The chemical and manufacturing industries are still waiting for clear post-Brexit plans for UK chemicals regulation, with exit from REACH a particular concern
After years of gradual implementation, 31 May 2018 marks a milestone for the EU REACH regulation. Businesses across Europe are hard at work to meet the final registration deadline for substances, but the chemicals industry and the manufacturing sector as a whole have another deadline looming large on the horizon: the moment when the UK leaves the EU on 29 March 2019.
Much has been written about the complexity and interconnectivity of European supply chains, not just for chemicals themselves but also for the complex products that chemicals go into. The potential for significant business disruption if the UK and the EU fail to reach a pragmatic solution on the future of the UK’s participation in EU REACH also poses issues. Our commentary on the matter, is published in ‘Chemistry Today’.
In this article, I want to add two things:
- A commentary on the emerging idea of ‘associate membership of the European Chemicals Agency (ECHA)’.
- Five top tips for what businesses should be doing now.
Associate membership of ECHA
Since sending the article to the publishers, we have heard Theresa May's Mansion House speech on 2 March proposing ‘associate membership of ECHA’ and ensuring that products ‘need to undergo one series of approvals, in one country’. On the face of it, that sounds a lot like the sort of pragmatic ‘one regime’ compromise that our article advocates, and in many ways, it is. However, before the business community relaxes into an assumption that this will come to pass, we need a reality check on the politics.
Just five days later, the President of the European Council, Donald Tusk, gave a speech where he stated that ‘the EU cannot agree to grant the UK the rights of Norway with the obligations of Canada' and ‘a pick-and-mix approach for a non-member state is out of the question’. Associate membership of ECHA was not mentioned by name, but the implications are clear. As sensible and pragmatic as the solution would be, the politics is stacked against it as the EU-27 seek to preserve what Donald Tusk called ‘the integrity of the Single Market’. That’s not to say such an outcome is impossible, but it does mean industry needs to work hard to make its case for a compromise and make it clear why such a deal matters for the health of the EU's manufacturing sector as a whole.
What should businesses be doing now?
In the meantime, the UK is less than 11 months from exiting the EU, and so those who are still crossing their fingers need to start making plans. Here are our top 5 suggestions for actions that need to be taken now:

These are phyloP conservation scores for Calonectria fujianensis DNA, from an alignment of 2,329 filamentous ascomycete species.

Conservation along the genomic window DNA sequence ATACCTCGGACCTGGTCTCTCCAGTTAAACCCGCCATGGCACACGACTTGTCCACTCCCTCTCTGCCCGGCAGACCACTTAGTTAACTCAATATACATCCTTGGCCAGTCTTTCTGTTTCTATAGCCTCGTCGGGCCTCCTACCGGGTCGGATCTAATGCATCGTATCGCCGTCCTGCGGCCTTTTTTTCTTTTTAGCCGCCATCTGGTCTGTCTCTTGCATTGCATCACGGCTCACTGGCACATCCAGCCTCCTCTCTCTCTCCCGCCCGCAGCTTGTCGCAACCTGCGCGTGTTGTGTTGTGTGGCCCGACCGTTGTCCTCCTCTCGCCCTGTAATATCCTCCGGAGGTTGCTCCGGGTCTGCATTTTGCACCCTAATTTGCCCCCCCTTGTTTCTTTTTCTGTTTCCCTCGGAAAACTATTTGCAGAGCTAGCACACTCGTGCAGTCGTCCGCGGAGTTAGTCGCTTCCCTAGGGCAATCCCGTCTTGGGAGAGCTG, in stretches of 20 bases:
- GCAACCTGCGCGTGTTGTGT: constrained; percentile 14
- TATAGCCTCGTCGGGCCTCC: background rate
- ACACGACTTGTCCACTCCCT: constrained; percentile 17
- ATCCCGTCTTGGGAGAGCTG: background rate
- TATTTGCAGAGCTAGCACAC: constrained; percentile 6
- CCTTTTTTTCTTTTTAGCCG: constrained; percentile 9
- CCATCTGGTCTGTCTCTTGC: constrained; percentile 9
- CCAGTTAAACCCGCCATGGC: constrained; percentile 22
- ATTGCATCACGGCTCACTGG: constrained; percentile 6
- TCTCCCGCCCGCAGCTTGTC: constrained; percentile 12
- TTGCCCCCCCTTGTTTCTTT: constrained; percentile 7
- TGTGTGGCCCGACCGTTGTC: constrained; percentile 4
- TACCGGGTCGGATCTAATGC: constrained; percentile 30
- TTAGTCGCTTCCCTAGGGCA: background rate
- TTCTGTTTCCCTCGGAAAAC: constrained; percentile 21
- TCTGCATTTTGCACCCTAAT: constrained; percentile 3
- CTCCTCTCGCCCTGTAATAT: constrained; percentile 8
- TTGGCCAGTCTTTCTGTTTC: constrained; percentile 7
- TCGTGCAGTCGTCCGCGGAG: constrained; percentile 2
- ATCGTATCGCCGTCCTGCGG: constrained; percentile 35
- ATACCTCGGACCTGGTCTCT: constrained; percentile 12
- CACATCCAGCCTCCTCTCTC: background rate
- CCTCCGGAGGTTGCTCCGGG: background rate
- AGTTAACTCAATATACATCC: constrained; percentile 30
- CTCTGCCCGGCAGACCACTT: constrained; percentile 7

1. Use your voice
Ideas such as ‘associate membership of ECHA’ are pragmatic and sensible, but there will be a significant political opposition within the EU-27 to such cherry picking. Industry needs to make it clear to the politicians what the impact on business will be if such solutions are not forthcoming.
2. Do not bank on two more years
The business community needs a 2 year transition period, and a 2 year (or rather, 19 month) transition period has been agreed in principle between the UK and the EU-27. It is important however to remember that this is just an agreement in principle, and ‘nothing is agreed until everything is agreed’. Business planning cannot be based solely on faith and optimism, so contingency planning will be required in case of a ‘no deal’ scenario.
3. Keep the registrations alive
It has been disconcerting for UK businesses to be told that they must register their substances for the 31 May 2018 deadline, at the same time as being told (correctly) by ECHA that in a ‘no deal’ scenario, those registrations ‘will no longer exist’ on 30 March 2019. The same will also be true for authorisations in the names of UK parties. Forward planning is required to ensure that those registrations stay in force.
4. Think about your data rights
Most of the standard data-sharing and other co-operation agreements (in their various forms) have catered for participation in EU REACH. If the UK progresses with its own UK REACH in some form with its own registrations, there is no entitlement for the UK to have access to ECHA's databases and the data contained within them. Agreement to share data for the purposes of EU REACH may not confer rights for use of that data in a UK REACH.
5. Think about your contracts
With less than a year to go until the UK leaves the EU, even relatively short-term contracts may straddle the UK’s exit from the EU. Are the procurement decisions that are being taken now giving sufficient thought to allocating the various risks of Brexit?
As well as regulatory compliance and the legal right to put substances on the EU or UK markets, it is also prudent to consider the costs of tariffs, the risks of delays in crossing borders, obligations to complete customs paperwork and share information in a timely manner, to name just a few items. Of course, none of these issues are insurmountable, but unless consideration is given to them, they may nevertheless give rise to disruption in the supply and disagreements between supply chain participants, that would be best avoided. Avoiding these potential complications might even favour certain procurement decisions over others in the first place.
It is not just manufacturers, importers and downstream users that need a plan B. Professional and technical advisors also need to consider their strategies. A great number of industry experts are based in the UK and many are implementing their own contingency plans. Often the answer for UK experts such as consultants, lawyers and representatives, is to establish a presence in the EU-27 while keeping the UK footprint. This allows the supplier to continue to service the EU market but also to provide valuable support and assistance for whatever emerges as the UK chemicals regime.